1. Hi, if you have put one layer above the other you can reduce the opacity of the image on top using the opacity slider above the layers or you put a layer mask and you invert the layer mask to black

  13. I have just learned more in an hour than I have done since subscribing to Photoshop a year ago!
    I now have a certain cat strolling into the interior image, just as if it lived there! Thank you.

  14. Hi Karl,

    I’m looking for a course on here that covers the different ways of cutting out an image using either the lassoo tools or the alpha channels, and then how to refine the selection where the ‘marching ants’ haven’t quite gone closely enough to the product. For example, I photograph images of quartz crystals I sell. I cut out the image using the lasssoo tool, but then I have difficulties following and correcting the edges. I use the plus and minus options, but that can be very difficult.

    Is there a tutorial on here covering best ways for cutting out an image?

    Many thanks


    1. Hi George, you will find it later in this course. Also think about using masks as a better way of cutting out. You can also see further in the Advanced Photoshop course too.

  15. This use of curve is new to me. It looks good.
    We used the technique of overlay to get the same result.
    But curves gives a bit more gradual and smooth results.

    But still, if you go back to the original dodge and burn command, there was control over highlights, mid-tones and shadows separately.

  16. Thank you, it’s right there in the video indeed. I even hastily tried to use other file formats at first, which made matters more complicated, but with two TIFF files it does work just fine. Back to basics… ; )

  17. Hi Karl,

    Sorry to tell there’s something I cannot get working properly in Photoshop. Like in your example of the wedding couple and cat, I just cannot manage getting two files opened as layers within the same project – instead, any file I try to open within an existing photo, gets opened under its own separate tab and not appearing in the Layers list at all. I can then switch between these two “separate projects” each under its own tab to view them, each with their own Layers list, but not stack or fuse them to combine into a single photo.

    Is there something fundamentally wrong with some of my initial settings of Photoshop CC, and how can I correct them?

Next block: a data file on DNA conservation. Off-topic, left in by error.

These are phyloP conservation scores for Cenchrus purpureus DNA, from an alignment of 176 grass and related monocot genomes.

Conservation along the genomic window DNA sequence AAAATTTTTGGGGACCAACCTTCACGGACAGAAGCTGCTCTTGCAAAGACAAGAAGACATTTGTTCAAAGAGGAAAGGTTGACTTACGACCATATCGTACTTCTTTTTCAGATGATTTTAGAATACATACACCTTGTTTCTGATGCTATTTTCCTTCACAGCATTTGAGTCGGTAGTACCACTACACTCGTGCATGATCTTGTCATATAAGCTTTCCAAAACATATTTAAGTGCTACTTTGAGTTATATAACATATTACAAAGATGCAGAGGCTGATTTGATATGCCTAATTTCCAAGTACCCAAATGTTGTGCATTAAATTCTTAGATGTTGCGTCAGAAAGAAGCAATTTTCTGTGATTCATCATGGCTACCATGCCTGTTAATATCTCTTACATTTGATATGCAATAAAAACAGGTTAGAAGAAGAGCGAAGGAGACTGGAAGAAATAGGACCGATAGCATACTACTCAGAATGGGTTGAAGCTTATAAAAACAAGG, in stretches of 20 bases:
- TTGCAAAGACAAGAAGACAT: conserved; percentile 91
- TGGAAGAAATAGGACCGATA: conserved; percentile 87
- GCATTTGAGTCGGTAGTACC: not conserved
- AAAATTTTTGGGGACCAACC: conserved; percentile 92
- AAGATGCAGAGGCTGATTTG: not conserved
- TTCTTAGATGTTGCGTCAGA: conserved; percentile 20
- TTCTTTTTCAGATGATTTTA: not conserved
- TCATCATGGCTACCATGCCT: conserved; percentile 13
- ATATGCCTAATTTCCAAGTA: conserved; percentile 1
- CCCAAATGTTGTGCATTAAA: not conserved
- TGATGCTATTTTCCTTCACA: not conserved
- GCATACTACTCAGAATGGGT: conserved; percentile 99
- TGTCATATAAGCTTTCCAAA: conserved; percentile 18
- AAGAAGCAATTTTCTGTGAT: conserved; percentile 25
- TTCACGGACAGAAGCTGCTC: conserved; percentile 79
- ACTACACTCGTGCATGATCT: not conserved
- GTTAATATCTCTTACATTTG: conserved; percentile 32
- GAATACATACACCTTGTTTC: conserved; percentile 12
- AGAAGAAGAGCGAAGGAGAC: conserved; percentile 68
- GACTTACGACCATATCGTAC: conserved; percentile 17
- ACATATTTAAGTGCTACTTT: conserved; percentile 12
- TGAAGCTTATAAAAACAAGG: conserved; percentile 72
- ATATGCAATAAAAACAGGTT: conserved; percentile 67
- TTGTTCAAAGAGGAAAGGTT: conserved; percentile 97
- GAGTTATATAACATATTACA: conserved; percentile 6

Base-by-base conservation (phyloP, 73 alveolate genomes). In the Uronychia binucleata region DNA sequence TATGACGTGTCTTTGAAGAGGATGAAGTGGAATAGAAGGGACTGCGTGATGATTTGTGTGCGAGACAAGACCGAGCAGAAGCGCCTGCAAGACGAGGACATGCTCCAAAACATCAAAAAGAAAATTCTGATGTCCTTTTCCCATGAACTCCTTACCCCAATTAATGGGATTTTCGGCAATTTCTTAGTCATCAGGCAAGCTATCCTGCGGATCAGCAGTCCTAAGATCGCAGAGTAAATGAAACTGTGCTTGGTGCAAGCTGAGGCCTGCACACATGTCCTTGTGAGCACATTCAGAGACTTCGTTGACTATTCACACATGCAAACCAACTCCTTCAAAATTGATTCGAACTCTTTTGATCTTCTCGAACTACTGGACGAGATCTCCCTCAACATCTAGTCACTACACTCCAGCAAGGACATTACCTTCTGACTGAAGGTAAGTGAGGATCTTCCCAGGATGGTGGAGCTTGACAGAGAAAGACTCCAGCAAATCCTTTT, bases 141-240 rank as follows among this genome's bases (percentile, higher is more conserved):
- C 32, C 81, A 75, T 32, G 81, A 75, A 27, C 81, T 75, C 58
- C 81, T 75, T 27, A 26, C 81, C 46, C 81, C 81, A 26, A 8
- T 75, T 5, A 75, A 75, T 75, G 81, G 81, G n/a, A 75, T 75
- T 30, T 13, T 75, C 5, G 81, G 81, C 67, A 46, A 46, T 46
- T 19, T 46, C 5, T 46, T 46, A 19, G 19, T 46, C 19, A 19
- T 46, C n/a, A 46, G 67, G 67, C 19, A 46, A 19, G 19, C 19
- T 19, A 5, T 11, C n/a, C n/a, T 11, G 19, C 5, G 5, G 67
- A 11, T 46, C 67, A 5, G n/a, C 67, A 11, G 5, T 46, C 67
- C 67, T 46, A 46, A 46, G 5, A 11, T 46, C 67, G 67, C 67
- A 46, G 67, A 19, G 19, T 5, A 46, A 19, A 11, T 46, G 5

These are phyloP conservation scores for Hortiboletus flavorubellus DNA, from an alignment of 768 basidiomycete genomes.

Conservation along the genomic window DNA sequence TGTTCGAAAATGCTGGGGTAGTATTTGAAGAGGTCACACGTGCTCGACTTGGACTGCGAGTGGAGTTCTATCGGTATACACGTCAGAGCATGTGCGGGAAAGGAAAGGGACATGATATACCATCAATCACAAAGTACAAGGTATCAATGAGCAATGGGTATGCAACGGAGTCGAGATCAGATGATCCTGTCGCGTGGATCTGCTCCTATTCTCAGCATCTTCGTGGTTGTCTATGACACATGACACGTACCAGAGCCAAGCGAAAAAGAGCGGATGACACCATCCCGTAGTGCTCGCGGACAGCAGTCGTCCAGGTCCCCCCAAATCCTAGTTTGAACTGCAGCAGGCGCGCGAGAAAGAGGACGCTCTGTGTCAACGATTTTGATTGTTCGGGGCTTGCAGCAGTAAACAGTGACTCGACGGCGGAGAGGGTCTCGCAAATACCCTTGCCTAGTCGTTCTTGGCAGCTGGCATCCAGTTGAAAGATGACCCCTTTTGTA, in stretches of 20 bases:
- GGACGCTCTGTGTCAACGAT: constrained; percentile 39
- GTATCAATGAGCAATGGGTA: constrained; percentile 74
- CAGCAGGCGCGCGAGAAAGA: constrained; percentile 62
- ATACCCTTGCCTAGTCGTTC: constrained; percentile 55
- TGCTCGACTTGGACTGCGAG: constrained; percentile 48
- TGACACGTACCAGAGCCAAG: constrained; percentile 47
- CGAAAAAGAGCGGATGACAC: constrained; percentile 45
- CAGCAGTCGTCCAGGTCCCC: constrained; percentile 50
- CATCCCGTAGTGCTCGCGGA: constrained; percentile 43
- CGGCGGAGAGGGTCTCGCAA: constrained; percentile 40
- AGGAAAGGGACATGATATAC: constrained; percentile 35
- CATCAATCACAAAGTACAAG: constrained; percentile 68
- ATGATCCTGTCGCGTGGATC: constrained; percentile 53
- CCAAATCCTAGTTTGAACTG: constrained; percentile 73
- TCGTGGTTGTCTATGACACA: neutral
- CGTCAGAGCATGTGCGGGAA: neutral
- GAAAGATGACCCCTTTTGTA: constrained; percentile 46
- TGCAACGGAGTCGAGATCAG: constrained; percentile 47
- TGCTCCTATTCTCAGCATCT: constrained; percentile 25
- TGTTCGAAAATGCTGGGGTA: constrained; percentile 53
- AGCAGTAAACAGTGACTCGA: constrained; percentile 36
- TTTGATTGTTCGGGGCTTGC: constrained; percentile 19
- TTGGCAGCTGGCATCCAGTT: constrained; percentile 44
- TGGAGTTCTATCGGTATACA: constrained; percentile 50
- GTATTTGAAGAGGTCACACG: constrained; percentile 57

Thanks for the advice,


    1. Hi Hannu, as shown in the video you will need to ‘drag’ the layer from one image and ‘drop’ it ontop of the other image and then you will see both layers.

  18. Hi Karl

    You mentioned in this video you cover the feathering and cutting out of the cats fur later. Which session shows how to feather around a difficult object like the cats fur?

    Many thanks!

    1. Hi George, I think it’s in chapter 8 but don’t miss out the chapters inbetween or you might miss something relevant.

  19. Karl:
    I love your course and am excited about the growth I am going to experience as a photographer. Thank You for all the work, time and expense you have committed to creating this course. This is truly what I need.

    I currently have a headshot photo of a lady with beautiful bronze skin but my lighting, (Broncolor Beauty Box w/Nikon SB5000 Speed Light) has put a ball of bright light on the tip of her nose, forehead and cheeks. To fix that should I use the burn tool, the Healing Brush, or a different tool? Also, did I most likely have the light too low, not being raised to a 45 degree angle above her?


    1. Hi Owen, the reason for the ball of light on the nose may be that the softbox was too small and/or too far away meaning shiny reflections overexpose. However this is a relatively easy fix in photoshop as you will discover in other parts of this course.

  20. Hi Karl

    Do you have any videos that deal with cutting out images on to a new background and creating shadows for objects on the background image?

    Many thanks

  21. Hi Karl

    Do you have any videos that deal with cutting out images on to a new background and creating shadows for objects on the background image?